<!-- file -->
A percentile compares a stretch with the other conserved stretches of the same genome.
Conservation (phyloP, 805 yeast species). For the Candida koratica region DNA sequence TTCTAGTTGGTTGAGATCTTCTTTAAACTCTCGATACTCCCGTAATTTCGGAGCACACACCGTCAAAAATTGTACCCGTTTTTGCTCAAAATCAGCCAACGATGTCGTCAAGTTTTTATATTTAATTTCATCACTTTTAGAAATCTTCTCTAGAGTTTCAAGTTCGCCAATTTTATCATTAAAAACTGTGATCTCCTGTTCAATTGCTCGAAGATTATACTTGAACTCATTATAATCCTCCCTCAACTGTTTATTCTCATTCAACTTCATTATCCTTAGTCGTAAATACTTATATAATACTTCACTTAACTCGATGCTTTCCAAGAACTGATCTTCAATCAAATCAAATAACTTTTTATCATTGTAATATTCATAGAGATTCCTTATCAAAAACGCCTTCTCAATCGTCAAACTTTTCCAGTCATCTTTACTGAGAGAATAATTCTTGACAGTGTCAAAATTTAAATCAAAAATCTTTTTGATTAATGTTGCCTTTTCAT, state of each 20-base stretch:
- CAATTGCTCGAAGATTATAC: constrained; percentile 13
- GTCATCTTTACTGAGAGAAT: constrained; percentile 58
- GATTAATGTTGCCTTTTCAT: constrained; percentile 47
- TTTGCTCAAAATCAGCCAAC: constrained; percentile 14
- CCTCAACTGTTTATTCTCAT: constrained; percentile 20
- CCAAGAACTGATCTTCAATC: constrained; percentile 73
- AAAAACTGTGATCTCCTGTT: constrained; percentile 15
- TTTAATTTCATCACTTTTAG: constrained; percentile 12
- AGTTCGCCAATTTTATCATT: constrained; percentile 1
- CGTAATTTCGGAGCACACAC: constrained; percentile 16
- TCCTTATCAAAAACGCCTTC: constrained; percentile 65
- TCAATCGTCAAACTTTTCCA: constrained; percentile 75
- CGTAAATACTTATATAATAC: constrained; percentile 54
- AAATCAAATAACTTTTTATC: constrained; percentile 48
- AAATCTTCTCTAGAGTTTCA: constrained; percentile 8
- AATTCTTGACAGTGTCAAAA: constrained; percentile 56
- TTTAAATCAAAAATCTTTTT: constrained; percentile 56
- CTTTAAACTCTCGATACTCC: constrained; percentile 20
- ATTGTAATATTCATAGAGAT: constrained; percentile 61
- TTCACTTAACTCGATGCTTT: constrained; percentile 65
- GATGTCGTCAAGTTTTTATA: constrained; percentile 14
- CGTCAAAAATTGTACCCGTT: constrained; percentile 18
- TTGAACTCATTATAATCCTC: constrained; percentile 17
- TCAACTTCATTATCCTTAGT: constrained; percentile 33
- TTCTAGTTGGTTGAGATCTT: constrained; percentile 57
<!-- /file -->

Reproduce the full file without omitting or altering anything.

A percentile compares a stretch with the other conserved stretches of the same genome.
Conservation (phyloP, 805 yeast species). For the Candida koratica region DNA sequence TTCTAGTTGGTTGAGATCTTCTTTAAACTCTCGATACTCCCGTAATTTCGGAGCACACACCGTCAAAAATTGTACCCGTTTTTGCTCAAAATCAGCCAACGATGTCGTCAAGTTTTTATATTTAATTTCATCACTTTTAGAAATCTTCTCTAGAGTTTCAAGTTCGCCAATTTTATCATTAAAAACTGTGATCTCCTGTTCAATTGCTCGAAGATTATACTTGAACTCATTATAATCCTCCCTCAACTGTTTATTCTCATTCAACTTCATTATCCTTAGTCGTAAATACTTATATAATACTTCACTTAACTCGATGCTTTCCAAGAACTGATCTTCAATCAAATCAAATAACTTTTTATCATTGTAATATTCATAGAGATTCCTTATCAAAAACGCCTTCTCAATCGTCAAACTTTTCCAGTCATCTTTACTGAGAGAATAATTCTTGACAGTGTCAAAATTTAAATCAAAAATCTTTTTGATTAATGTTGCCTTTTCAT, state of each 20-base stretch:
- CAATTGCTCGAAGATTATAC: constrained; percentile 13
- GTCATCTTTACTGAGAGAAT: constrained; percentile 58
- GATTAATGTTGCCTTTTCAT: constrained; percentile 47
- TTTGCTCAAAATCAGCCAAC: constrained; percentile 14
- CCTCAACTGTTTATTCTCAT: constrained; percentile 20
- CCAAGAACTGATCTTCAATC: constrained; percentile 73
- AAAAACTGTGATCTCCTGTT: constrained; percentile 15
- TTTAATTTCATCACTTTTAG: constrained; percentile 12
- AGTTCGCCAATTTTATCATT: constrained; percentile 1
- CGTAATTTCGGAGCACACAC: constrained; percentile 16
- TCCTTATCAAAAACGCCTTC: constrained; percentile 65
- TCAATCGTCAAACTTTTCCA: constrained; percentile 75
- CGTAAATACTTATATAATAC: constrained; percentile 54
- AAATCAAATAACTTTTTATC: constrained; percentile 48
- AAATCTTCTCTAGAGTTTCA: constrained; percentile 8
- AATTCTTGACAGTGTCAAAA: constrained; percentile 56
- TTTAAATCAAAAATCTTTTT: constrained; percentile 56
- CTTTAAACTCTCGATACTCC: constrained; percentile 20
- ATTGTAATATTCATAGAGAT: constrained; percentile 61
- TTCACTTAACTCGATGCTTT: constrained; percentile 65
- GATGTCGTCAAGTTTTTATA: constrained; percentile 14
- CGTCAAAAATTGTACCCGTT: constrained; percentile 18
- TTGAACTCATTATAATCCTC: constrained; percentile 17
- TCAACTTCATTATCCTTAGT: constrained; percentile 33
- TTCTAGTTGGTTGAGATCTT: constrained; percentile 57